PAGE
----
Plant a tree, save on your utility bills

Properly sited deciduous trees will help keep your house cooler in summer and warmer in winter. Photo by Kathie Rowell

Beauty.

Wildlife habitat.

Shade.

And let’s not forget tire swings.

There are lots of reasons to add  trees to your landscape.

But did you know they can actually save you money?

A properly sited tree can reduce your utility bills by up to 30 percent, according to LSU AgCenter.

So where’s the proper site? The AgCenter recommends planting deciduous trees on the southern and western sides of your house. In summer, their shade will reduce heat gain, saving you money on air conditioning bills. Providing shade over your air conditioning unit will also increase its efficiency.  After their leaves drop, deciduous trees allow sunshine through to help warm the house in winter. And evergreen trees planted on the north side of the house can block frigid winds.

Even if you don’t have enough room for a large tree, you can still save some money. Just use small trees, vines and shrubs for the same purpose.

Sound good? Before you rush out and buy a mighty oak for your garden, make sure you have enough room for it.

An obvious mistake to avoid is planting a large tree under utility lines. Unless, of course, you like the flat-top look.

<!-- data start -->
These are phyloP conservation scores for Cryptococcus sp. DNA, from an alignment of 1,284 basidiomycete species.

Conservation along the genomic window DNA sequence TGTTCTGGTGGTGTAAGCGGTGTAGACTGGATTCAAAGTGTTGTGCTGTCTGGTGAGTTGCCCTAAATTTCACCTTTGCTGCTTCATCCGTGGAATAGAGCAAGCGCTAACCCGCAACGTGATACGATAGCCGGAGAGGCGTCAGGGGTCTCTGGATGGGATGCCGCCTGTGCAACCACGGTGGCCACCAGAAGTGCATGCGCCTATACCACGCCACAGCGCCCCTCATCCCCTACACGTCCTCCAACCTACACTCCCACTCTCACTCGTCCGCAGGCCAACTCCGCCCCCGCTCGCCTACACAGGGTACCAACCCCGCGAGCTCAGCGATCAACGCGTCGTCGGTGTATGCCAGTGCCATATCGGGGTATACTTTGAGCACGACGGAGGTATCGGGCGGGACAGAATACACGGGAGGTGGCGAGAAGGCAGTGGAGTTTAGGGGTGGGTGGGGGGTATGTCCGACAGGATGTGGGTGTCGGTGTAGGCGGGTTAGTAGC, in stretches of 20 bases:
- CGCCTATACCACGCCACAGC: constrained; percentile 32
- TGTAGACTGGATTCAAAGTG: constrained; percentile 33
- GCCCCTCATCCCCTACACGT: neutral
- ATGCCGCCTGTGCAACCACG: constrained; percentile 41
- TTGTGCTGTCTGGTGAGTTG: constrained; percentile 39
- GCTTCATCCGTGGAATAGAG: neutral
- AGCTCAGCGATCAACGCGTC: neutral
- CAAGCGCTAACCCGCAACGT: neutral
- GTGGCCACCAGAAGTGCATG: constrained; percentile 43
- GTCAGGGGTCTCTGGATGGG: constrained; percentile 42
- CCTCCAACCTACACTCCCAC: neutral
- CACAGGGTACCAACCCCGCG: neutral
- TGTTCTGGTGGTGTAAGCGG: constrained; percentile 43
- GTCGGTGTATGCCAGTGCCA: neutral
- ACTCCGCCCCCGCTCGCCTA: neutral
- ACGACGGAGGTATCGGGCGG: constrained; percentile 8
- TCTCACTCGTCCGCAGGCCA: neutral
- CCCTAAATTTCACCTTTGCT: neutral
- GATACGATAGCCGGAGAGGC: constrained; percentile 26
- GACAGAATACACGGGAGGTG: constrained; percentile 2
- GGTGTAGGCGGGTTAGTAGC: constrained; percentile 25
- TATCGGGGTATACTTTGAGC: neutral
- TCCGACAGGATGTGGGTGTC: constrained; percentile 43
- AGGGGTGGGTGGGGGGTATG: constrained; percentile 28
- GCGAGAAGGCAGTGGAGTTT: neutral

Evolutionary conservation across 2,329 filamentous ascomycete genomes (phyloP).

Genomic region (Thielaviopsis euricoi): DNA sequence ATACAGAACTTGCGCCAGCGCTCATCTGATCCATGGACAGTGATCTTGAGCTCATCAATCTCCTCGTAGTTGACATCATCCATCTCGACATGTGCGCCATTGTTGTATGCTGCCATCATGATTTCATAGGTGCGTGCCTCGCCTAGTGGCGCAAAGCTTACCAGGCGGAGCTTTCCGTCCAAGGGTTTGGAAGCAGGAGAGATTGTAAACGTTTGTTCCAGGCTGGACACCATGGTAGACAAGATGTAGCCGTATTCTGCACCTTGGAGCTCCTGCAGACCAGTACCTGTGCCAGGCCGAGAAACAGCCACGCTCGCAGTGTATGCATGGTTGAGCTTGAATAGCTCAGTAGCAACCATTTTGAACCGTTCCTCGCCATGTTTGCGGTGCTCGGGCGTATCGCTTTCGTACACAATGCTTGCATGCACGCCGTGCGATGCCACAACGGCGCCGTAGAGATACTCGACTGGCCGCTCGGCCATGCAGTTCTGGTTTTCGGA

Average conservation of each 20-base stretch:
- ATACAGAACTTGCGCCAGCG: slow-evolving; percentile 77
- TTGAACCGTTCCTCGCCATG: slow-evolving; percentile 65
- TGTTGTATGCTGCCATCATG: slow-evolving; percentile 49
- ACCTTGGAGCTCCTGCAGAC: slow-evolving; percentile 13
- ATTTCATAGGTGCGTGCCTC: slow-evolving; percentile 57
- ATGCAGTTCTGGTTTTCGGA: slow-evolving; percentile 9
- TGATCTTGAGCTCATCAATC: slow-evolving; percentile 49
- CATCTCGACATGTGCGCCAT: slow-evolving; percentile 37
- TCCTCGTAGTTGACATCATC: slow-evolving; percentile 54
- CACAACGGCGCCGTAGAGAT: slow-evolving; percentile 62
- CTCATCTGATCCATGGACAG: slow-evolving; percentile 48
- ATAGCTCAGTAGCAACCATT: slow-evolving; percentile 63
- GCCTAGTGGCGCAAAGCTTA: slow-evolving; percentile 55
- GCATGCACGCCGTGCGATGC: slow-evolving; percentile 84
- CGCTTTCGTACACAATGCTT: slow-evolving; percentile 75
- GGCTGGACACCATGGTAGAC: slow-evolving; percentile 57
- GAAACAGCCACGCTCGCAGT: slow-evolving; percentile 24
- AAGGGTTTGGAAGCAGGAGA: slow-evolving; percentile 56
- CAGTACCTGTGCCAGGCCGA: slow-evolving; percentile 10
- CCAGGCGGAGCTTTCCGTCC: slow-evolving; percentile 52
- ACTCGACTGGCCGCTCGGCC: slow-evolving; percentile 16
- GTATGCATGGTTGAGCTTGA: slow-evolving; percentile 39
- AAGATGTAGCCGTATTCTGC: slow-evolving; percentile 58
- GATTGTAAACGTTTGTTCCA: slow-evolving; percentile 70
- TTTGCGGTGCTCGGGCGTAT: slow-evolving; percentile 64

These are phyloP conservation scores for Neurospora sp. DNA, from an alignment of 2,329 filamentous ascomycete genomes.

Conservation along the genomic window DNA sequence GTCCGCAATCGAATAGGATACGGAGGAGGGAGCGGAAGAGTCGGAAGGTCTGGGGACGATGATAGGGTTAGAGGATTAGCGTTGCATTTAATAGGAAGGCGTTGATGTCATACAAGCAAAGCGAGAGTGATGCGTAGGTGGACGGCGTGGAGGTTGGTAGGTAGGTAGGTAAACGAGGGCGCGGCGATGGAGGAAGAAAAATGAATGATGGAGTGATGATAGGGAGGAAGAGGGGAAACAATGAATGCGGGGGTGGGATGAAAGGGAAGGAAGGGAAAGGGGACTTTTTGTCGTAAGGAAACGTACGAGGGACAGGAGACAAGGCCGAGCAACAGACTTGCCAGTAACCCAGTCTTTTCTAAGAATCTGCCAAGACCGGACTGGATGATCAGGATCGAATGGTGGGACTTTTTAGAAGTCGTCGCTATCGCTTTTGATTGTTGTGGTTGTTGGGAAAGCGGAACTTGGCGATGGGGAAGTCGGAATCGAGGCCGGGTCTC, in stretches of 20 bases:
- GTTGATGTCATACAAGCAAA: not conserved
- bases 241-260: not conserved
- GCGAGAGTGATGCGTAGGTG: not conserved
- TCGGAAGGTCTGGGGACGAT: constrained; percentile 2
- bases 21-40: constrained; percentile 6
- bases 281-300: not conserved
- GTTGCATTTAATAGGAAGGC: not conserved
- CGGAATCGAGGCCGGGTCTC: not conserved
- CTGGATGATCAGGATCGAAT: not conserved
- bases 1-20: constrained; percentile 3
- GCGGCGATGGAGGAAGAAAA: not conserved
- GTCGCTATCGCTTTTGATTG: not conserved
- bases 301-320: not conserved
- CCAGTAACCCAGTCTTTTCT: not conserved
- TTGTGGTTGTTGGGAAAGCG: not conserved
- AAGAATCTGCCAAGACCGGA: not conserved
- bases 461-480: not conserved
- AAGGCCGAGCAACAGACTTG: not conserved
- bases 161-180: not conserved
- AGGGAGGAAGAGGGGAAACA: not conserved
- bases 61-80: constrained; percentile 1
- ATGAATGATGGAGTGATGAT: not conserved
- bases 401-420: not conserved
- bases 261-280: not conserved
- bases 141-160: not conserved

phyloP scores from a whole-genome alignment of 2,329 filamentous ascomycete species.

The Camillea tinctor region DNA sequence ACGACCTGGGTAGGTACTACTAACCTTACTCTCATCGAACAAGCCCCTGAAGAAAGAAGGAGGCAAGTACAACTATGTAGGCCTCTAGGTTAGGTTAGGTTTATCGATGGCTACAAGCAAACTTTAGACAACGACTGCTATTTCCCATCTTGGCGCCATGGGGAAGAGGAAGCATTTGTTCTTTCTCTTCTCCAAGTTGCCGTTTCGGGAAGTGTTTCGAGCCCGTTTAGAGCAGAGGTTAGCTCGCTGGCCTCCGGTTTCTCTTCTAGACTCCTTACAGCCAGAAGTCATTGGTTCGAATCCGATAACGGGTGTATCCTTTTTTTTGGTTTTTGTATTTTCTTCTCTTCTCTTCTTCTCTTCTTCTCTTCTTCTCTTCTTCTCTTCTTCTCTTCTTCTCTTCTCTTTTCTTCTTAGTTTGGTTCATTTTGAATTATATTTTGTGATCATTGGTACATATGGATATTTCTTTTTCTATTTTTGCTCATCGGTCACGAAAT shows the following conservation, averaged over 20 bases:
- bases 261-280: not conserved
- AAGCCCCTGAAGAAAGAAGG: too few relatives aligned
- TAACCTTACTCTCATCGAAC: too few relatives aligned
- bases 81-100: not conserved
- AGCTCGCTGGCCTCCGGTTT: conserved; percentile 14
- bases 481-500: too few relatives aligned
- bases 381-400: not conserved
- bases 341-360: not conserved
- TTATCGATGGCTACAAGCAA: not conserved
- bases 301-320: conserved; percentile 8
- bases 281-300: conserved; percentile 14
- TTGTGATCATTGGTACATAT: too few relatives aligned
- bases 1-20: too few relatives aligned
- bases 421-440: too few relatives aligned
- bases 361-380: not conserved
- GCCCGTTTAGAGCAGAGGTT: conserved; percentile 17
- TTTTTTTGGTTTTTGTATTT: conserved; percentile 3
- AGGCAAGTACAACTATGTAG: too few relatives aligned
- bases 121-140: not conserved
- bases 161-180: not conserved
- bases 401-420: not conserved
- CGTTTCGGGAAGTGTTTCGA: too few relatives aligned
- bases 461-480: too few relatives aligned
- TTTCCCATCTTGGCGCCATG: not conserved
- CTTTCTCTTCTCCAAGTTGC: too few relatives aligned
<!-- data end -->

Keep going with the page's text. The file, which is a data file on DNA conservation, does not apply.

Not so obvious is accounting for how wide the tree will get. A good rule of thumb, according to the AgCenter, is to figure the mature width, then leave half that distance between the tree and buildings, utility lines or other trees.

The AgCenter has a handy reference to help you choose a tree that will fit your lot and your needs. You can find it at http://www.lsuagcenter.com/nr/rdonlyres/2ed9d933-0248-4cdd-a6e7-7dead5ddfaeb/18167/pub2926nativetreeguide.pdf

Winter is the perfect time to install trees in the South because it allows their roots to start making themselves at home during mild spring weather. You want to give them as much time as possible to dig their toes in before the blast furnace of July and August arrives.

And just think. In a few years, it will return the favor by shielding your house from that same summer sun.

This entry was posted in Blog, Front Page Feature by kathie. Bookmark the permalink.